VMware will cut 900 jobs as it rationalizes its product portfolio in the course of the coming year, executives said on the company’s earnings call Monday night.
VMware has added 6700 employees in the last three years, and the overall headcount by the end of fiscal 2013 is still expected to be up by 1000 despite the job cuts, officials said. The company ended 2012 with 13,800 employees.
VMware CEO Pat Gelsinger said at the beginning of the call that VMware would realign itself around three “growth priorities,” the software-defined data center, the hybrid cloud, and end user computing. Product expansion is expected in management, networking, security, storage and high availability.
“When Pat Gelsinger took over as CEO, he made very clear that VMware was going to double down as an infrastructure company,” said Chris Wolf, research VP for Gartner Inc., based in Stamford, Conn.
Details were scant on which products would be targeted for elimination, though officials did mention SlideRocket as a product not central to the company’s business that would be on the chopping block.
Wolf said he expects some cuts to come around the shift to the Pivotal Initiativewith EMC. “The group around Cloud Foundry and vFabric hasn’t gotten the traction VMware would like to see,” he said. “That’s something we will certainly have to watch.”
Ionix management software sold to VMware by EMC in 2010 is no longer part of the company’s core management offerings, Wolf said. This could account for some of the job cuts.
Execs touted the performance in the fourth quarter of the vCloud Suite, which bundles together VMware’s vSphere with its vCloud Director, vCloud Connector, and vCloud Networking and Security products, among others. About 1000 existing vSphere customers took advantage of the offer of a free upgrade to vCloud Suite Standard in the quarter.
Expect more products to be wrapped up in packages like the vCloud Suite going forward, said COO Carl Eschenbach.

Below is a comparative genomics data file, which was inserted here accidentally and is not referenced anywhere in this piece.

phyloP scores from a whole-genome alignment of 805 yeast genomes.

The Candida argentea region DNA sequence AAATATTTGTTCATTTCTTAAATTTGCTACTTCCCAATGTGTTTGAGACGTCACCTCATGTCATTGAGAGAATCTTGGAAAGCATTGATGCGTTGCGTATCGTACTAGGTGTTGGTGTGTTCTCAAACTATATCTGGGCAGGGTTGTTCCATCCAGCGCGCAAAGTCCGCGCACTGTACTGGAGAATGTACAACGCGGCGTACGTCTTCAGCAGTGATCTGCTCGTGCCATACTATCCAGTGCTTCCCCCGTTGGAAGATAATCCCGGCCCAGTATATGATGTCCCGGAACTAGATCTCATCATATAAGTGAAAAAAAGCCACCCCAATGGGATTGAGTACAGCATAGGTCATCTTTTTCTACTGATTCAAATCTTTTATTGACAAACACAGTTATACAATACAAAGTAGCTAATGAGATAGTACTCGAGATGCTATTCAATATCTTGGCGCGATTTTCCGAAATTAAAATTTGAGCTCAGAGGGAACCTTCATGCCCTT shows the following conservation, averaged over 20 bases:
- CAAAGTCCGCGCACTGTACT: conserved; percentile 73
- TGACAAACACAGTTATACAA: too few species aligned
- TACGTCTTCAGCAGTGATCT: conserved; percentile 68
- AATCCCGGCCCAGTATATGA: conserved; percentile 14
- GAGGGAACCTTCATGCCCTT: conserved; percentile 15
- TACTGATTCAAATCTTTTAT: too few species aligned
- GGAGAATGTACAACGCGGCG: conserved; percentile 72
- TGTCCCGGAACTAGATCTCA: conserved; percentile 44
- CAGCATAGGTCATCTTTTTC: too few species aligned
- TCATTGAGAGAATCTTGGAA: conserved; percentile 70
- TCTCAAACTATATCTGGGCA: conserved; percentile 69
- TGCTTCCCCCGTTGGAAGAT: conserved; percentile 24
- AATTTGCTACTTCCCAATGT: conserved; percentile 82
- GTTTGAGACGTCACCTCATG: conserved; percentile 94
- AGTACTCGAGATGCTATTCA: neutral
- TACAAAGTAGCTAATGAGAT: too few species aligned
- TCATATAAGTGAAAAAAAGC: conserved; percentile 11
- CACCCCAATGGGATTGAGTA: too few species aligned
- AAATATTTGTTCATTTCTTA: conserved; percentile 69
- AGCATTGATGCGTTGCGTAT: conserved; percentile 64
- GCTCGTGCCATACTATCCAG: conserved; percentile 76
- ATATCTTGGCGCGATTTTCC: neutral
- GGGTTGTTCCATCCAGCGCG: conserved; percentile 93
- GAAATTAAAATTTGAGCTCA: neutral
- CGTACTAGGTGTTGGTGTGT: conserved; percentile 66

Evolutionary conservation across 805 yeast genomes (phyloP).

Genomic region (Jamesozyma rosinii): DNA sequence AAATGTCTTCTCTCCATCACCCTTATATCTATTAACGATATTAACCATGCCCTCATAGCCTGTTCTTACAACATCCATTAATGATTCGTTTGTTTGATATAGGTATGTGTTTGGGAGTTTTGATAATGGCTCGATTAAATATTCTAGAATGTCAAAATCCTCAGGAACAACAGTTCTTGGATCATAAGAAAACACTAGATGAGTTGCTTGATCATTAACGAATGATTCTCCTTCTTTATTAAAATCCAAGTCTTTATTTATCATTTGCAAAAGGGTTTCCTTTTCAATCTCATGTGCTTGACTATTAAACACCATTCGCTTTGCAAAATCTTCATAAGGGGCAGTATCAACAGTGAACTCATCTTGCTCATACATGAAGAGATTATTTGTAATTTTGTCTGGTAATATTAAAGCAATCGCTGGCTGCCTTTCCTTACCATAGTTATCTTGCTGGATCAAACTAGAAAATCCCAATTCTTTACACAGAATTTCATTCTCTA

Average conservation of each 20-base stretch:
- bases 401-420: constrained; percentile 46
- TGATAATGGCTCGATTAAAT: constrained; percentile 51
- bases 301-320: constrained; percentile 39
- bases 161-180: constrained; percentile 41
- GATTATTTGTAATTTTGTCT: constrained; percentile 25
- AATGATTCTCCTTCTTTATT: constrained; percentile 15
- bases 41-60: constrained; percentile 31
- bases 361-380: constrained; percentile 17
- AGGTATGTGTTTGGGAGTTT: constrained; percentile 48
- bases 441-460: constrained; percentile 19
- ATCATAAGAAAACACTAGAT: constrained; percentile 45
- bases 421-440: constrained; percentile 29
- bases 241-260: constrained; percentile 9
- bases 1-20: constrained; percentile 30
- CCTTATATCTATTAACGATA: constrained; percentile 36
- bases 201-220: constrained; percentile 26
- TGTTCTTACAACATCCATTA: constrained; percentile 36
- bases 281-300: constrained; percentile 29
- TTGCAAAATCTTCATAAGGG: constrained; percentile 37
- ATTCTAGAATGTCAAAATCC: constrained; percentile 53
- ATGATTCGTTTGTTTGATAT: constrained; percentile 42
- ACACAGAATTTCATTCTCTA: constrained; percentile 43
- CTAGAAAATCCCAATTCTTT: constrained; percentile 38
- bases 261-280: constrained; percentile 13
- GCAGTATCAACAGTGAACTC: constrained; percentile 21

“We’re not going to be selling what we’re calling ‘naked vSphere’ into the market,” he said.
VMware executives also scoffed at the idea of Microsoft as a competitor, saying the company’s financials had not been impacted in any way by Microsoft’s Hyper-V.
“Customers we talk to are just starting to kick the tires” on Microsoft’s Hyper-V included in Windows Server 2012, Wolf said. “We don’t expect serious deployments of Hyper-V 3 to pick up until the second half of the year.”
Even if they do, they won’t necessarily replace VMware, but rather augment existing deployments in a tiered hypervisor strategy or in branch-office scenarios, Wolf said.
These details were revealed amid a mixed bag of financial reports from VMware.
While the fourth quarter saw $1.29 billion in revenue, VMware forecast its first quarter 2013 revenue to decline significantly, to between $1.17 billion and $1.19 billion, falling below analyst estimates of $1.25 billion. Shares were down in after-hours trading on this news.
Enterprise license agreements (ELAs) comprised a record 33% of bookings in the fourth quarter, none exceeded $10 million, as the company would normally expect, particularly at the end of the year in the United States.
Officials said that for the full year of 2013, growth would be stronger in the second half than in the first half of the year, and that they expected “some distraction” associated with product realignments and the Pivotal Initiative.
Few details were given about the Pivotal Initiative and its impact on VMware’s business; an EMC / VMware Strategy Forum to detail those plans is scheduled for March 13 in New York City.